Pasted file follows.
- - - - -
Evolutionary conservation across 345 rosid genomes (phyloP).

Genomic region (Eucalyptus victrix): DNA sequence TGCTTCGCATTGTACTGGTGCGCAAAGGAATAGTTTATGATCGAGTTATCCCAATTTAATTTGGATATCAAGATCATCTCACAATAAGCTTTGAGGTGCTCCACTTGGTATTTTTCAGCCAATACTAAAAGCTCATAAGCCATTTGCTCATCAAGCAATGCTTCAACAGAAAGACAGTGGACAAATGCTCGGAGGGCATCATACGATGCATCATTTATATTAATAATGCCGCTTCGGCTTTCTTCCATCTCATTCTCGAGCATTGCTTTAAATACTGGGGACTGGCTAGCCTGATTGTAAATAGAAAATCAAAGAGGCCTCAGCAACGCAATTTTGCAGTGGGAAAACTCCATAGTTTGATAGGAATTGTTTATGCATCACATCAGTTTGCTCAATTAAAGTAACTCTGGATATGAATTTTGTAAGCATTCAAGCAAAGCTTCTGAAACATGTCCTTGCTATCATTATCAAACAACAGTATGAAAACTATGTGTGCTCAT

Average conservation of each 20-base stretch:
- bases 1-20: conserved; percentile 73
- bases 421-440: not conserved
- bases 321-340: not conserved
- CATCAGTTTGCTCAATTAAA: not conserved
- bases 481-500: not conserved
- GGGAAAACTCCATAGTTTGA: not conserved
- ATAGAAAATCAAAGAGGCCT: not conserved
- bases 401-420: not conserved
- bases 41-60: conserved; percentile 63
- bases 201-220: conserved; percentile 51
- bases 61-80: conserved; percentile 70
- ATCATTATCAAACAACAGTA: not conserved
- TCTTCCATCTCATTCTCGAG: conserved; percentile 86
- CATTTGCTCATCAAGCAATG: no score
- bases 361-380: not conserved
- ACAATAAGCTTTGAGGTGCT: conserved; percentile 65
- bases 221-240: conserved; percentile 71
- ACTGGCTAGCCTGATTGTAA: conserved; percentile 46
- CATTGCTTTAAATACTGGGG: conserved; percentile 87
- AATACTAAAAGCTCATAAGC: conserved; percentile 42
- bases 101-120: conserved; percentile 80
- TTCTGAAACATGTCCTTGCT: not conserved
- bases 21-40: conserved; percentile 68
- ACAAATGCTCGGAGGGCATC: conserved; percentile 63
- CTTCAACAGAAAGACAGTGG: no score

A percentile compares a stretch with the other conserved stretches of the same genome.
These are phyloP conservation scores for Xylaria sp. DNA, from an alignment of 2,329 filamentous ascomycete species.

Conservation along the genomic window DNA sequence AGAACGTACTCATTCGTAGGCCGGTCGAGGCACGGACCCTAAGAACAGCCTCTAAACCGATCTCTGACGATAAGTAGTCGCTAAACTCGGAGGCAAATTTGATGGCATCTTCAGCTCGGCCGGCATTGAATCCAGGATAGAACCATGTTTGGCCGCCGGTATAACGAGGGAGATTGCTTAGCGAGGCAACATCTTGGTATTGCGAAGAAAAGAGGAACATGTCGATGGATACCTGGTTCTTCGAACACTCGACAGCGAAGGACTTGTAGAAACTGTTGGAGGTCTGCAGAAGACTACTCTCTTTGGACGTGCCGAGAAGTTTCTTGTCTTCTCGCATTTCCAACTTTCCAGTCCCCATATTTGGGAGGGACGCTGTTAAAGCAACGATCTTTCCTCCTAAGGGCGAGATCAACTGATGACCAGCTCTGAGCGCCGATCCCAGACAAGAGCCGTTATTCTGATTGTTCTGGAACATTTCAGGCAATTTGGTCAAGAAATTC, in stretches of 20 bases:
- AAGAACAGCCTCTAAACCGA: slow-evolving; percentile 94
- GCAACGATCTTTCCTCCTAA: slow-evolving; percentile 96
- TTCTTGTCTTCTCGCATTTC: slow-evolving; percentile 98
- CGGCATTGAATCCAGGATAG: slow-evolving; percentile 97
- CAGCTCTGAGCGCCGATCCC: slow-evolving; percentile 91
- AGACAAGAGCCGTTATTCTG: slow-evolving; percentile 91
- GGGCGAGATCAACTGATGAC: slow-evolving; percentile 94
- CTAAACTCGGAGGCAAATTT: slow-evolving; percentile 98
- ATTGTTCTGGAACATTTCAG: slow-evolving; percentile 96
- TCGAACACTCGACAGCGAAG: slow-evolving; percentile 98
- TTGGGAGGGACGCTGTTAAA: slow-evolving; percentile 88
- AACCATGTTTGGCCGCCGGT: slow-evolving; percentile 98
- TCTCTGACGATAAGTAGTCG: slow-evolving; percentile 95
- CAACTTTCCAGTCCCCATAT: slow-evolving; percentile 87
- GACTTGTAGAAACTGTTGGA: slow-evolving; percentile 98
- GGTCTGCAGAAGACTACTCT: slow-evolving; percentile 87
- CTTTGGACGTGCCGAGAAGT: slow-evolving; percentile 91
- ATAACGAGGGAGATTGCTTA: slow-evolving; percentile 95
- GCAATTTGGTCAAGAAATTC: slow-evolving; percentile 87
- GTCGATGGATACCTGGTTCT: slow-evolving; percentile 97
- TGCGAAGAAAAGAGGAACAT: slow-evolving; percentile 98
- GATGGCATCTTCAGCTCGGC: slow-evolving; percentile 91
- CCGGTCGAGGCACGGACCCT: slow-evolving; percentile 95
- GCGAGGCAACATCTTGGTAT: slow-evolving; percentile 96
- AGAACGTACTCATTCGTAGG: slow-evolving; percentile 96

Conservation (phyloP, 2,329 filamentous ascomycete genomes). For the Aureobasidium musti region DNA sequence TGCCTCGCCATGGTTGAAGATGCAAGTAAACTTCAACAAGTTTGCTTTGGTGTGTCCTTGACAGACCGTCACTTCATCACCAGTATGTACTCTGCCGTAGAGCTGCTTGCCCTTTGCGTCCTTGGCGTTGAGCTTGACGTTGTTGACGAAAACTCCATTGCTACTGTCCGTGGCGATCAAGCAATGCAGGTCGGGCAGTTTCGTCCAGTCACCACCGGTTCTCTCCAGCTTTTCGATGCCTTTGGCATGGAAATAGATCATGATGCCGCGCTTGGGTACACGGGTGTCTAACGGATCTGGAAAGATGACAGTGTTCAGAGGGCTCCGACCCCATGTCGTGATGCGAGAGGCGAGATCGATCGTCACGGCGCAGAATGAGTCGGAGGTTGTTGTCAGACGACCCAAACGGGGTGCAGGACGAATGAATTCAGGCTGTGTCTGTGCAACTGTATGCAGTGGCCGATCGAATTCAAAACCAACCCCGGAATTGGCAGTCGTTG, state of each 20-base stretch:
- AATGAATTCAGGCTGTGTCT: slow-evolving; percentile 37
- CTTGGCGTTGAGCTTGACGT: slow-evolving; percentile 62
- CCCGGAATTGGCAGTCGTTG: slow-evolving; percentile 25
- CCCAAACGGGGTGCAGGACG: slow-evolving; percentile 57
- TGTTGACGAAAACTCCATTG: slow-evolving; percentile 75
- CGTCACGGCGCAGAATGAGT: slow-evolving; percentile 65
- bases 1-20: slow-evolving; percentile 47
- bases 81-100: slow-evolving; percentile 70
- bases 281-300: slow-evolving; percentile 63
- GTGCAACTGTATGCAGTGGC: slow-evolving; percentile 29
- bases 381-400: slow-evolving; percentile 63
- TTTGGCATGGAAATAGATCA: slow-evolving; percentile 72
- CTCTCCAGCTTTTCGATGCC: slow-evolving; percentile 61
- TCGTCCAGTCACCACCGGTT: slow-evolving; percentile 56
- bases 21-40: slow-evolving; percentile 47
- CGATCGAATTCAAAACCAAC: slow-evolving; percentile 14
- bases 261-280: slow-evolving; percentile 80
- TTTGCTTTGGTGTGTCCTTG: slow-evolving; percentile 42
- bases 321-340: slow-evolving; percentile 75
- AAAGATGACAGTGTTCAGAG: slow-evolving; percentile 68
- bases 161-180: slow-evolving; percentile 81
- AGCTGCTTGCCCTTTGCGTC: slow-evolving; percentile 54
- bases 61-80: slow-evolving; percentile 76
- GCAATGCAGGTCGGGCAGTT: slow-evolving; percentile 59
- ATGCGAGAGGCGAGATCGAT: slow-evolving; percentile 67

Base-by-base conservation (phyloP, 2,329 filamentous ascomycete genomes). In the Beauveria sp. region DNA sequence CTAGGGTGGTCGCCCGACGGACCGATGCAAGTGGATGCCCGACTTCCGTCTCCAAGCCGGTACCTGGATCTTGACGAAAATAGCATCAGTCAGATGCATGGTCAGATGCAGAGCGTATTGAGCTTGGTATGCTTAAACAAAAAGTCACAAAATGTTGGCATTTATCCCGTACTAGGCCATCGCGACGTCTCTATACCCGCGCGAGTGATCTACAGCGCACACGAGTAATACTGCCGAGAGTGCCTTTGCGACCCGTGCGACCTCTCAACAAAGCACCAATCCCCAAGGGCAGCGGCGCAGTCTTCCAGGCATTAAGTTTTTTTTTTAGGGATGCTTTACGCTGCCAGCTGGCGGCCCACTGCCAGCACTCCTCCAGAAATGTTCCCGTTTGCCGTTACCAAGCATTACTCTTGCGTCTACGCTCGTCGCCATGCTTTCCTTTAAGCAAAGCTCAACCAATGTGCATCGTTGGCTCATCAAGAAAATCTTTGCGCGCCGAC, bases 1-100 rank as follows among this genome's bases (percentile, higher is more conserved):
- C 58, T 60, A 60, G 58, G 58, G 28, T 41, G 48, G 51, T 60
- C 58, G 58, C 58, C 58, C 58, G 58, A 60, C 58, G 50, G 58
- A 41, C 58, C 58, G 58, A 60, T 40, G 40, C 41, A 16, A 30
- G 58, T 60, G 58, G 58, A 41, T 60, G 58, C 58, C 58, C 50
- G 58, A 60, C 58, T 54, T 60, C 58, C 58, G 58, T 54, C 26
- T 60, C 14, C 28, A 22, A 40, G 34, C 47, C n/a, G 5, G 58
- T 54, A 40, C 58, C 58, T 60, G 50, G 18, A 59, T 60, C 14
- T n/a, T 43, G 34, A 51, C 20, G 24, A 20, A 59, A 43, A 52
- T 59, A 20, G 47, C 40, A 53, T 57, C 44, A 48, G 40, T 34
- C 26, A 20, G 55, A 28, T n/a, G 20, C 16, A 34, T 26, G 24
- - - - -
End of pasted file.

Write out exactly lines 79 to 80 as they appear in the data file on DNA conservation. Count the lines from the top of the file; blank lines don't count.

- AGCTGCTTGCCCTTTGCGTC: slow-evolving; percentile 54
- bases 61-80: slow-evolving; percentile 76